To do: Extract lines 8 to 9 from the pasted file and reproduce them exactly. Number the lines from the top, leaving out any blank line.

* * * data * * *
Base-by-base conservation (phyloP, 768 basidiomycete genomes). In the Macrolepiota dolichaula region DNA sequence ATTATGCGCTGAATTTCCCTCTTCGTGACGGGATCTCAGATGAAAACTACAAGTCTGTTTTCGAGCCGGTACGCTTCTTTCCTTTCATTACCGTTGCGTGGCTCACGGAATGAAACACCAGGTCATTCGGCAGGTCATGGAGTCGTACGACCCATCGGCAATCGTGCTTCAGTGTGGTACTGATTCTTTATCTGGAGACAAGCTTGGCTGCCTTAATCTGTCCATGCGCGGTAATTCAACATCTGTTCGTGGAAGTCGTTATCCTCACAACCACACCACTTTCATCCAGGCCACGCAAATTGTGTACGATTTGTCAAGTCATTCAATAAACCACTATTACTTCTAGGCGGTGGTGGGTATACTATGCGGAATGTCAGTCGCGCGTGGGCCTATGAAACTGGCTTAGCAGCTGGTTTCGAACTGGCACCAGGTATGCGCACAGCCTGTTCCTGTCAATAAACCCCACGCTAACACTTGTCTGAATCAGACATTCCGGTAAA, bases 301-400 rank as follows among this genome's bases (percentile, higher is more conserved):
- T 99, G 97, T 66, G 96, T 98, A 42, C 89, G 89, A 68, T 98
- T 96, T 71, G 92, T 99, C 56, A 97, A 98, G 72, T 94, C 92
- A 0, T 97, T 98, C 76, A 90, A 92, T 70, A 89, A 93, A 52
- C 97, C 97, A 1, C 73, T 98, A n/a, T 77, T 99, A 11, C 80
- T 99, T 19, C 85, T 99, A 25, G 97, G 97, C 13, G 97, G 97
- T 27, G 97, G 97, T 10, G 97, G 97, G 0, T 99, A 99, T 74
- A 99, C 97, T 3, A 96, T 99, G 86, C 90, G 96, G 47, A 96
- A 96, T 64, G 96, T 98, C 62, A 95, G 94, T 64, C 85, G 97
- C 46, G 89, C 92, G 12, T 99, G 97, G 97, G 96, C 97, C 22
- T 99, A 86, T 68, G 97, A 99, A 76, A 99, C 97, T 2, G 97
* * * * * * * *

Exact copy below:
- A 99, C 97, T 3, A 96, T 99, G 86, C 90, G 96, G 47, A 96
- A 96, T 64, G 96, T 98, C 62, A 95, G 94, T 64, C 85, G 97